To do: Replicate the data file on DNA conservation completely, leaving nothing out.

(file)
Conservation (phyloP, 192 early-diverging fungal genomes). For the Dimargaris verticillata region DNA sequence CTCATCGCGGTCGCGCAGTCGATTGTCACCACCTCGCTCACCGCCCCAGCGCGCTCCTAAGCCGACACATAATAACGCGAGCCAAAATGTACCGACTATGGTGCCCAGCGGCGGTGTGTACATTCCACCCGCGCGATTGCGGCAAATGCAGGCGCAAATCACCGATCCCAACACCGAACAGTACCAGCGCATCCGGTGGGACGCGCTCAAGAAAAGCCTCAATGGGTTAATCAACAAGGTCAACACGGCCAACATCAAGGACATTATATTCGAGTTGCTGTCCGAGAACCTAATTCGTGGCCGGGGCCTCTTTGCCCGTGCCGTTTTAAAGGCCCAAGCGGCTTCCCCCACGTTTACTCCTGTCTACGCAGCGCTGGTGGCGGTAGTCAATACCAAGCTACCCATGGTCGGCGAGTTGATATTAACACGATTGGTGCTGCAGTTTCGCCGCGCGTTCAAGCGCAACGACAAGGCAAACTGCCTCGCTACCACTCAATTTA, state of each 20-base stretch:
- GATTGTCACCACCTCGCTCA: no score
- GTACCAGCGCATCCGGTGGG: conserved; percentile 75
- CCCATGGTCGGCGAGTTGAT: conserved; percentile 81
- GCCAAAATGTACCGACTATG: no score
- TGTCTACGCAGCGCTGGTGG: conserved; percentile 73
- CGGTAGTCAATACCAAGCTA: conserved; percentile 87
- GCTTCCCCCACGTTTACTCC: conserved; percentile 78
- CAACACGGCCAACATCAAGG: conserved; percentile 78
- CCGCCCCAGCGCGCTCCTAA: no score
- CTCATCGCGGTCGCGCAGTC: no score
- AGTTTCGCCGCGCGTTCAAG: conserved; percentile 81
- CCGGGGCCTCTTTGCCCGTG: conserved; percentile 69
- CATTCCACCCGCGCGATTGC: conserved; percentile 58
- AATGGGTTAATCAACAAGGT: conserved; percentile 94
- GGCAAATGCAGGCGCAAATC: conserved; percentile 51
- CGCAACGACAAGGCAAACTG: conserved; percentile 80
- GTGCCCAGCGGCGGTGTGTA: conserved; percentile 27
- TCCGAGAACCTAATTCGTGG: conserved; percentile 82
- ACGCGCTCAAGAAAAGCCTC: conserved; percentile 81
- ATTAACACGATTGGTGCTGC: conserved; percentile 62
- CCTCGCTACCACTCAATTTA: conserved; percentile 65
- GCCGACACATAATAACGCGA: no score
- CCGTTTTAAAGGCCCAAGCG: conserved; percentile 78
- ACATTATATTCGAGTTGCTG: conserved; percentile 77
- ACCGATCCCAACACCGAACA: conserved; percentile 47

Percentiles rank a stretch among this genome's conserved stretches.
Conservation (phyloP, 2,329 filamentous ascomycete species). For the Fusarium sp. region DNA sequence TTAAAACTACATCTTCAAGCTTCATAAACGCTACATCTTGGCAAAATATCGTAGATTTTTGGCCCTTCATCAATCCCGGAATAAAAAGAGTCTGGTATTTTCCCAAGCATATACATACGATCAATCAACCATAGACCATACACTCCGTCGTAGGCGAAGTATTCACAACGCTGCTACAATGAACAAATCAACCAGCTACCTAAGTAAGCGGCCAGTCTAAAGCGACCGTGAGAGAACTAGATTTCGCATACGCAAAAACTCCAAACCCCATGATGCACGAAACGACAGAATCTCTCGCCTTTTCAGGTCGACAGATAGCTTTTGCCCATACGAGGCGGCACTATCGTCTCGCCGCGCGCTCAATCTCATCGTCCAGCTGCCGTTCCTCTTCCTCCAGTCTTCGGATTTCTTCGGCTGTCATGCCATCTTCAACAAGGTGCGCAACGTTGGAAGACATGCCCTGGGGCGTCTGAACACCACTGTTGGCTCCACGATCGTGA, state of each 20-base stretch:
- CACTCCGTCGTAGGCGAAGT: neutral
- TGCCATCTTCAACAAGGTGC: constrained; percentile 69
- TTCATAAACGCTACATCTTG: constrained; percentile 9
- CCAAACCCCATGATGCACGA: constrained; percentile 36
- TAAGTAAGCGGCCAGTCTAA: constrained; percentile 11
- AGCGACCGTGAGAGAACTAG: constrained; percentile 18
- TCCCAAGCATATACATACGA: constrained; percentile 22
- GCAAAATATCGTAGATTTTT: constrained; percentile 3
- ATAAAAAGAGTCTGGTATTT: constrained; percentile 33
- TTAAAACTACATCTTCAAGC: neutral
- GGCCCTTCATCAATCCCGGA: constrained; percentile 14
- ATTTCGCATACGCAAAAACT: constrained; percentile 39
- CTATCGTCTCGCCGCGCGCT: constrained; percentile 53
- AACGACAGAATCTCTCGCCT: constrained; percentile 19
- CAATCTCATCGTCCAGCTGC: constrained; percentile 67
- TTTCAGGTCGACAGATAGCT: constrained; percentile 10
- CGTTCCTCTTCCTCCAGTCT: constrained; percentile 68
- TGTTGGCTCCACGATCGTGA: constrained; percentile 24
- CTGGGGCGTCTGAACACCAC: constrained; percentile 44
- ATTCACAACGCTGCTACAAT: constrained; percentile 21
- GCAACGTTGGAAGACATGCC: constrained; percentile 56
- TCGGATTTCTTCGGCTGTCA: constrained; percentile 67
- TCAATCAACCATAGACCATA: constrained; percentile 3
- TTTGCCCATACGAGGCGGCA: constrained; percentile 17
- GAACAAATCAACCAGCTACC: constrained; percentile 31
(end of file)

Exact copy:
Conservation (phyloP, 192 early-diverging fungal genomes). For the Dimargaris verticillata region DNA sequence CTCATCGCGGTCGCGCAGTCGATTGTCACCACCTCGCTCACCGCCCCAGCGCGCTCCTAAGCCGACACATAATAACGCGAGCCAAAATGTACCGACTATGGTGCCCAGCGGCGGTGTGTACATTCCACCCGCGCGATTGCGGCAAATGCAGGCGCAAATCACCGATCCCAACACCGAACAGTACCAGCGCATCCGGTGGGACGCGCTCAAGAAAAGCCTCAATGGGTTAATCAACAAGGTCAACACGGCCAACATCAAGGACATTATATTCGAGTTGCTGTCCGAGAACCTAATTCGTGGCCGGGGCCTCTTTGCCCGTGCCGTTTTAAAGGCCCAAGCGGCTTCCCCCACGTTTACTCCTGTCTACGCAGCGCTGGTGGCGGTAGTCAATACCAAGCTACCCATGGTCGGCGAGTTGATATTAACACGATTGGTGCTGCAGTTTCGCCGCGCGTTCAAGCGCAACGACAAGGCAAACTGCCTCGCTACCACTCAATTTA, state of each 20-base stretch:
- GATTGTCACCACCTCGCTCA: no score
- GTACCAGCGCATCCGGTGGG: conserved; percentile 75
- CCCATGGTCGGCGAGTTGAT: conserved; percentile 81
- GCCAAAATGTACCGACTATG: no score
- TGTCTACGCAGCGCTGGTGG: conserved; percentile 73
- CGGTAGTCAATACCAAGCTA: conserved; percentile 87
- GCTTCCCCCACGTTTACTCC: conserved; percentile 78
- CAACACGGCCAACATCAAGG: conserved; percentile 78
- CCGCCCCAGCGCGCTCCTAA: no score
- CTCATCGCGGTCGCGCAGTC: no score
- AGTTTCGCCGCGCGTTCAAG: conserved; percentile 81
- CCGGGGCCTCTTTGCCCGTG: conserved; percentile 69
- CATTCCACCCGCGCGATTGC: conserved; percentile 58
- AATGGGTTAATCAACAAGGT: conserved; percentile 94
- GGCAAATGCAGGCGCAAATC: conserved; percentile 51
- CGCAACGACAAGGCAAACTG: conserved; percentile 80
- GTGCCCAGCGGCGGTGTGTA: conserved; percentile 27
- TCCGAGAACCTAATTCGTGG: conserved; percentile 82
- ACGCGCTCAAGAAAAGCCTC: conserved; percentile 81
- ATTAACACGATTGGTGCTGC: conserved; percentile 62
- CCTCGCTACCACTCAATTTA: conserved; percentile 65
- GCCGACACATAATAACGCGA: no score
- CCGTTTTAAAGGCCCAAGCG: conserved; percentile 78
- ACATTATATTCGAGTTGCTG: conserved; percentile 77
- ACCGATCCCAACACCGAACA: conserved; percentile 47

Percentiles rank a stretch among this genome's conserved stretches.
Conservation (phyloP, 2,329 filamentous ascomycete species). For the Fusarium sp. region DNA sequence TTAAAACTACATCTTCAAGCTTCATAAACGCTACATCTTGGCAAAATATCGTAGATTTTTGGCCCTTCATCAATCCCGGAATAAAAAGAGTCTGGTATTTTCCCAAGCATATACATACGATCAATCAACCATAGACCATACACTCCGTCGTAGGCGAAGTATTCACAACGCTGCTACAATGAACAAATCAACCAGCTACCTAAGTAAGCGGCCAGTCTAAAGCGACCGTGAGAGAACTAGATTTCGCATACGCAAAAACTCCAAACCCCATGATGCACGAAACGACAGAATCTCTCGCCTTTTCAGGTCGACAGATAGCTTTTGCCCATACGAGGCGGCACTATCGTCTCGCCGCGCGCTCAATCTCATCGTCCAGCTGCCGTTCCTCTTCCTCCAGTCTTCGGATTTCTTCGGCTGTCATGCCATCTTCAACAAGGTGCGCAACGTTGGAAGACATGCCCTGGGGCGTCTGAACACCACTGTTGGCTCCACGATCGTGA, state of each 20-base stretch:
- CACTCCGTCGTAGGCGAAGT: neutral
- TGCCATCTTCAACAAGGTGC: constrained; percentile 69
- TTCATAAACGCTACATCTTG: constrained; percentile 9
- CCAAACCCCATGATGCACGA: constrained; percentile 36
- TAAGTAAGCGGCCAGTCTAA: constrained; percentile 11
- AGCGACCGTGAGAGAACTAG: constrained; percentile 18
- TCCCAAGCATATACATACGA: constrained; percentile 22
- GCAAAATATCGTAGATTTTT: constrained; percentile 3
- ATAAAAAGAGTCTGGTATTT: constrained; percentile 33
- TTAAAACTACATCTTCAAGC: neutral
- GGCCCTTCATCAATCCCGGA: constrained; percentile 14
- ATTTCGCATACGCAAAAACT: constrained; percentile 39
- CTATCGTCTCGCCGCGCGCT: constrained; percentile 53
- AACGACAGAATCTCTCGCCT: constrained; percentile 19
- CAATCTCATCGTCCAGCTGC: constrained; percentile 67
- TTTCAGGTCGACAGATAGCT: constrained; percentile 10
- CGTTCCTCTTCCTCCAGTCT: constrained; percentile 68
- TGTTGGCTCCACGATCGTGA: constrained; percentile 24
- CTGGGGCGTCTGAACACCAC: constrained; percentile 44
- ATTCACAACGCTGCTACAAT: constrained; percentile 21
- GCAACGTTGGAAGACATGCC: constrained; percentile 56
- TCGGATTTCTTCGGCTGTCA: constrained; percentile 67
- TCAATCAACCATAGACCATA: constrained; percentile 3
- TTTGCCCATACGAGGCGGCA: constrained; percentile 17
- GAACAAATCAACCAGCTACC: constrained; percentile 31